In the process of burning in fat cells, a large number of so-called ketone bodies are released into the blood, which eventually begin to be excreted in the urine in the form of acetone. If treatment is not started, the child may develop a condition called "diabetic ketoacidosis" .
The only medicine that can help the child in this situation is insulin injections. Receiving the required daily dose of insulin, your baby will be able to feel good and lead a completely normal life: go to school, and then at the institute, make a career, start a family, raise their own children.
Causes of diabetes in a child
No matter how far modern medicine has stepped, scientists still do not give an exact answer to the question of the causes of diabetes. However, it is reliably known that the risk of developing diabetes can be inherited. At the same time, the closest relatives themselves may be healthy, but have an increased predisposition to this disease and “give” it to their child or grandson. And then childhood infections, viral colds, stress, and other reasons can come into play.
As for the excessive consumption of sweets, there is no scientific evidence that this can lead a child to diabetes. On the other hand, it can accelerate the onset of the disease, so in families where there are patients with diabetes, children are not recommended to eat a lot of sweets.
"Honeymoon" and all life
After the diagnosis is made in the first months of the disease, some children go into remission, which is called the “honeymoon”. This happens because, having received insulin, the pancreas begins to secrete more insulin. Such a remission can last from several weeks to 1-2 years, creating a misleading impression that the disease has been curbed. Unfortunately, over time, the need for insulin always increases.
It happens that parents try to achieve remission by drastically reducing their child's intake of carbohydrates , switching to "special diets" (from raw cereals, nuts, dried fruits). It is absolutely impossible to do this! This is very dangerous for the child's body and in the future can lead to serious consequences.
At the same time, it is possible to achieve a longer remission if you do not overload the pancreas with excess carbohydrates, constantly monitor blood glucose levels, lead an active lifestyle, and play sports. And in no case do not overcool, since any infectious or viral disease can put an end to the "honeymoon".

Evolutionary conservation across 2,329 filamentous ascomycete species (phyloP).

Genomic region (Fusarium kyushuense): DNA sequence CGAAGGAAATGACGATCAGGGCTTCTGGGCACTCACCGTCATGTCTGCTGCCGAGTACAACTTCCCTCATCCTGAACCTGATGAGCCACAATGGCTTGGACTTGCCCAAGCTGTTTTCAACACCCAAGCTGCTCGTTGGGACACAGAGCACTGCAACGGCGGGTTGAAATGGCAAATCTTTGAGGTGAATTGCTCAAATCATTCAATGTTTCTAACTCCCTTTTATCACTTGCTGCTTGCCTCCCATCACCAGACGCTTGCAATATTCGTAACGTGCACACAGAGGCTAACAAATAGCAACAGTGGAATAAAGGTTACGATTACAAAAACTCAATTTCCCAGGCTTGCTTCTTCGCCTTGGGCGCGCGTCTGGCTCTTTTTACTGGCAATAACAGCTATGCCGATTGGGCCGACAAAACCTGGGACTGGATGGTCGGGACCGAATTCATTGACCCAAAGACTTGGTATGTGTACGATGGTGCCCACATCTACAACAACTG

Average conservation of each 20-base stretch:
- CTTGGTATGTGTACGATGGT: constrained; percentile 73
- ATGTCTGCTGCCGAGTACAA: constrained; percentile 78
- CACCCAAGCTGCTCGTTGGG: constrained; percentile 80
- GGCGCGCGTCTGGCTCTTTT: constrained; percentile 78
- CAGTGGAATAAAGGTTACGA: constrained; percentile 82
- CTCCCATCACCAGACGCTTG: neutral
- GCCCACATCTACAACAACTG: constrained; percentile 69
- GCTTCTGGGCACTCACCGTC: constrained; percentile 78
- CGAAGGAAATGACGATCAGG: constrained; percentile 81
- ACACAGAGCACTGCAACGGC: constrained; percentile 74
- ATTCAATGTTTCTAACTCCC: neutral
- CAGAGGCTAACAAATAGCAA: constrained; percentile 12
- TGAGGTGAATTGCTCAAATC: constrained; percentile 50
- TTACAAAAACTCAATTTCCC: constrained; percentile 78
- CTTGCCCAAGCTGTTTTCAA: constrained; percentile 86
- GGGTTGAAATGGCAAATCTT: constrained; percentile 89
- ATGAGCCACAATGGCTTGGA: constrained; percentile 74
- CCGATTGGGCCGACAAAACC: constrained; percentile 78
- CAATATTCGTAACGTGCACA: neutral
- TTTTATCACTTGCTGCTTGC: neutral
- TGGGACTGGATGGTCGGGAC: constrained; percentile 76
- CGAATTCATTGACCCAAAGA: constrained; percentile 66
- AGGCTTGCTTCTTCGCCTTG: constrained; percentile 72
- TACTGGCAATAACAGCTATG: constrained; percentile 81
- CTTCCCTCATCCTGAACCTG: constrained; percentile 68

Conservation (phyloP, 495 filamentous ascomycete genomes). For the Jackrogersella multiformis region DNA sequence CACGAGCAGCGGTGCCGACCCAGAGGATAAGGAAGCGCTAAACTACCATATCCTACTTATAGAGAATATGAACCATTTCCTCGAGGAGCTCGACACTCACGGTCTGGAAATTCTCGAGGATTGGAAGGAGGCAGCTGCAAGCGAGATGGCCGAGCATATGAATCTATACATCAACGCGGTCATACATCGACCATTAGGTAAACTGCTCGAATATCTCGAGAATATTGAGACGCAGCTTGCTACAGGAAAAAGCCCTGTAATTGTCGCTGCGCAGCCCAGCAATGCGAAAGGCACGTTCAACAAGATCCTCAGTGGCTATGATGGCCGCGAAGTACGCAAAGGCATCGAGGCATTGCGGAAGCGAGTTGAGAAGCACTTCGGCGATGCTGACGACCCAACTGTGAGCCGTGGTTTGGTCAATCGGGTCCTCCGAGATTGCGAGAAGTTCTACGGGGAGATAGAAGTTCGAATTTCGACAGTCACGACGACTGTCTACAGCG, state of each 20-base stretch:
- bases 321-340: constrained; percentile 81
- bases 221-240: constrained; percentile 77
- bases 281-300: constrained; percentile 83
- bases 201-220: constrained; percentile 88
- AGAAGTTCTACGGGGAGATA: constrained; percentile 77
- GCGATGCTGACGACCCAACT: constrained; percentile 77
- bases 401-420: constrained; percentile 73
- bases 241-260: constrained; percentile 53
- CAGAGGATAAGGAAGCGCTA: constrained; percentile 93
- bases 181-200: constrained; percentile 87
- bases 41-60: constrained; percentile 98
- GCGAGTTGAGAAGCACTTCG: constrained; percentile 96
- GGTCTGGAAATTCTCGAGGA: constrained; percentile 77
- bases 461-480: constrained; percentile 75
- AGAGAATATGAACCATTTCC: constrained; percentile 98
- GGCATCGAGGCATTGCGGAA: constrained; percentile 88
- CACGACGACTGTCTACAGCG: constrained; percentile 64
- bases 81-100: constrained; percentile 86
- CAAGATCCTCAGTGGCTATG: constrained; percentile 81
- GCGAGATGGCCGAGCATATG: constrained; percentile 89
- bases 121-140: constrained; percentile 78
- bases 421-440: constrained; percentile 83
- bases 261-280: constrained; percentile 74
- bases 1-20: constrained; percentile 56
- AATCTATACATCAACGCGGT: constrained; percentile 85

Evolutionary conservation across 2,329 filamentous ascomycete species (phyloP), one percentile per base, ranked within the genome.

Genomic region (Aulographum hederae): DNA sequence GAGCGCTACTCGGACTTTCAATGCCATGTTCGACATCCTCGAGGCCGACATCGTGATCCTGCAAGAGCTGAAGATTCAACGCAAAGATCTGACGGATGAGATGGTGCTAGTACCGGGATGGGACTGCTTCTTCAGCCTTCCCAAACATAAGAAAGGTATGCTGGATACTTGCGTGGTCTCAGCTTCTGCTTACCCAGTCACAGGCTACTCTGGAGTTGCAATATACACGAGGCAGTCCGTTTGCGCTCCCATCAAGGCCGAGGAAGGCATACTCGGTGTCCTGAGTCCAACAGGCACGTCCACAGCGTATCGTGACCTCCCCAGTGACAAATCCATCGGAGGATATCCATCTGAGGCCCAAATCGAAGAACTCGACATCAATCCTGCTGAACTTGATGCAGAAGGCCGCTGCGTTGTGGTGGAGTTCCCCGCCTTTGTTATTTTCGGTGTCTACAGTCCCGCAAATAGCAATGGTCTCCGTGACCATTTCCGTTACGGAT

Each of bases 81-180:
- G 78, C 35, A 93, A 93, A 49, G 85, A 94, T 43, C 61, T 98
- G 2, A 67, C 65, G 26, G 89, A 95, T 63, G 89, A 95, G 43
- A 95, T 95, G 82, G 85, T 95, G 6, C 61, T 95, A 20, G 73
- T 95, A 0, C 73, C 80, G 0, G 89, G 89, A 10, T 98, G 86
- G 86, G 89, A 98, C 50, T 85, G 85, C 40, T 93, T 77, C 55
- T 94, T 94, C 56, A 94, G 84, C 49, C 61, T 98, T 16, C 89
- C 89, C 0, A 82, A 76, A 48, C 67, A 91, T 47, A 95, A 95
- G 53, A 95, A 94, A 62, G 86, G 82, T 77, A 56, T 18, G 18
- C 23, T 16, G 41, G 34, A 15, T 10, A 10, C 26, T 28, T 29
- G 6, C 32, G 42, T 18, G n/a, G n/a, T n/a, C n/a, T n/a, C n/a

New way of life
In order for a child to lead a normal life, he must learn the basic rules of self-control: conduct regular tests for glucose in the blood (glycemia), urine (glucosuria), follow a diet and physical activity, and, depending on the circumstances, be able to change the dose of insulin .
The dose of insulin is selected individually for each child. The task of parents is to teach the child to correctly collect the right amount of insulin and to inject correctly.
Glucose control is necessary - this is the only way to determine whether the dose of insulin is sufficient, whether to change it or nutrition before physical activity, during some kind of illness, etc. Competent self-control will allow the child not to feel like a "stranger" in a children's company or among classmates among their own."
In the diet of a child with diabetes, preference should be given to those foods that do not increase blood glucose levels, contain few carbohydrates and a large amount of fiber: these are almost all vegetables and herbs, meat, fish, dairy products, etc. Sweets, of course, better to exclude.
But in no case should you refuse an active lifestyle, playing sports. Having diabetes is not a reason to lie in bed! There are several reasons for going to the gym regularly.
Therapeutic effect: physical exercises lead to a decrease in blood glucose levels and, as a result, to a decrease in the dose of insulin administered.
Physiological effect: the child's flexibility increases, muscle strength and lung capacity increase.
Psychological effect: physical exercises help fight stress, bad mood, increase self-esteem.
Before you start playing sports, you need to consult with your doctor and decide together on the type of physical activity, its duration and intensity. At the same time, self-control remains mandatory, as well as adherence to diet and insulin therapy.
Diabetes is not a disease, but a way of life. This is true, especially when it comes to children. Of course, diabetes imposes certain restrictions on a child's life, but unlike many other, more serious diseases, it does not interfere with the most important thing - to live a full life, study, communicate, play sports, develop and improve oneself.